i recall reading an interview with melanie griffith, tippi hedren's daughter, where she said that hitchcock practically drove her mother crazy... he could be very nasty and obsessive with the women he liked...

    • Steve Lensman profile image

      Steve Lensman 5 years ago from London, England

      Thanks for commenting Rob. I think Tippi and her actress daughter Melanie Griffith were in that lion movie, Roar? I saw it once ages ago. They were living with wild lions and didn't get eaten, madness.

    • Robwrite profile image

      Rob 5 years ago from Bay Ridge Brooklyn NY

      One of my favorite Hitchcock films. I saw this last year at an outdoor showing at Bryant Park in Manhattan. It looked great on a big screen in the dark. Tippi Hedren could have been Hitch's number one leading lady but apparently his obsession with her and his controlling nature creeped her out. She's mostly an environmentalist and animal activist now. My kind of woman.

      Another entertaining hub,


    • Steve Lensman profile image

      Steve Lensman 5 years ago from London, England

      It was a cool idea to keep track of the dates. Have you ever wondered how many films you've seen in total? Most film guides list about 20,000 noteworthy movies, one way is to grab one of these guides and make a mark next to each film you recognise as seeing. It'll take time though. :)

      Thanks for posting.

    • Cogerson profile image

      Cogerson 5 years ago from Virginia

      Hey Steve....from 1983 to 1988 I wrote down every movie I saw and rated the movie from 1 to 4...4 being the best....sadly as adult responsibilities took over...I stopped doing the notebook....but I did keep it....I get a kick out of seeing how many movies I saw at the theater back I get to see a non-kids movie about twice a year....those damn

    • Steve Lensman profile image

      Steve Lensman 5 years ago from London, England

      Bruce, it's great that you gave The Birds another look. I like the way you keep dates of the first time you see a film. I wish I did that too. I just keep a database of when I buy things like films, books, music etc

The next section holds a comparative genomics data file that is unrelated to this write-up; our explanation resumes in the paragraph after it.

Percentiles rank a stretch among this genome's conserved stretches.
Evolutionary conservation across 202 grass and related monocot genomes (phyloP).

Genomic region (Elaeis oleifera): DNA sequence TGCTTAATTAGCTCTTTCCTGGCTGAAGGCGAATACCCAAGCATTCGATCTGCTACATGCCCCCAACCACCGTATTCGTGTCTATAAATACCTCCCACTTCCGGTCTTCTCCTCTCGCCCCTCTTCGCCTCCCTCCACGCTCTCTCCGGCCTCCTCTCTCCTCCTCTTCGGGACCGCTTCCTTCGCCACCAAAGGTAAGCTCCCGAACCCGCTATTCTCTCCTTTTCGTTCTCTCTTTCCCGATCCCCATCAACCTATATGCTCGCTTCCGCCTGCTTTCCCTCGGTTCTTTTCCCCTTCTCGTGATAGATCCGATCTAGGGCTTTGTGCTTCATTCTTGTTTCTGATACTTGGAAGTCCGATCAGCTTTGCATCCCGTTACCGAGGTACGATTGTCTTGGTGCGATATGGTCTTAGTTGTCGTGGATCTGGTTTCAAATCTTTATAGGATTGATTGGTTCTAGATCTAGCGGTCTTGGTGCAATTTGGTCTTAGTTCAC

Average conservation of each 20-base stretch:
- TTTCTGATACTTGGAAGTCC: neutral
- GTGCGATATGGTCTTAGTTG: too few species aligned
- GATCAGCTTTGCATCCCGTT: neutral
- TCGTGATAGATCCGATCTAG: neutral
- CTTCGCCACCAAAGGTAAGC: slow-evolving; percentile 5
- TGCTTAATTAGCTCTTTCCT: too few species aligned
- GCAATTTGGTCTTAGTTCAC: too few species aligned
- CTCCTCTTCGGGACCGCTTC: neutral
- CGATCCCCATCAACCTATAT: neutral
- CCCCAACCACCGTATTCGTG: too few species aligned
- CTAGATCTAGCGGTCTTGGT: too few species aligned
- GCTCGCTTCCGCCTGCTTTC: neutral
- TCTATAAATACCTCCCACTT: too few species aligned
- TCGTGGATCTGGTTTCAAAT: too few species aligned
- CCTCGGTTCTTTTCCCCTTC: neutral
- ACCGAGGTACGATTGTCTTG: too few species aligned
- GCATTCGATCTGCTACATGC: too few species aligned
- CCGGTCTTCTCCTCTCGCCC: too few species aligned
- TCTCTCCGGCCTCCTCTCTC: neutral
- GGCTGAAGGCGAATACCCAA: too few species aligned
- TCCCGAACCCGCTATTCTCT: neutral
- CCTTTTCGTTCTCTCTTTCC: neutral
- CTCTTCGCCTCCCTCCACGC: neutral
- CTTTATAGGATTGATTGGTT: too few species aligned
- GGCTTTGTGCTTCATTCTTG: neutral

Flora, glad to hear the festival was a success and there was plenty of singing. :)

      Btw if you want to see how Veronica Cartwright looks as an adult there's a good portrait of her in my Alien hub. You can't mistake her and she looks a bit like her sister Angela who went on to do Sound of Music and TV's Lost in Space.

    • FloraBreenRobison profile image

      FloraBreenRobison 5 years ago

      Bruce - When Grace Kelly married and became Princess Grace, the people of Monaco wouldn't let her act anymore. She was Hitch's favourite actress. What you said is exactly the problem Tippi had - and Vera miles as well. They were not Grace Kelly.

      Steve - The festival went well, although we usually have 5 days of vocal competition. This year through various things being booked at the same time, we went only 2 1/2 days. But we had some great singing.

    • Cogerson profile image

      Cogerson 5 years ago from Virginia

      Well I just watched The handy dandy notebook says I had watched in before....roughly in 1984 according to my notebook....but I only remember the scene at the school with the kids running down the street and the very ending of the movie....other than that no memory at all for the rest of the movie.

      I thought Tippi Hedren looked more like Grace Kelly in this movie than any other movie I have seen her in....Hitch was trying to turn her into the next Grace Kelly....and probably trying to turn Rod Taylor into Cary Grant.....especially with the first third of the movie. I actually have to admit that I now like the ending as well....thanks for doing this hub which got me motivated to watch the movie again.

    • Steve Lensman profile image

      Steve Lensman 5 years ago from London, England

      Hello Flora, good to see you back from your music festival, I hope it went well. Yeah I've been busy posting hubs, while I'm in the mood for it, next week I might not be. :)

      Thanks for the info, anecdotes, correction, observations and comment, much appreciated. Well I did promise you a film you've seen! I can well imagine Hitchcock fans visiting Bodega Bay because of this film. I would have gone if I was living in the US.

      Thanks for posting! Altogether now - "I married my wife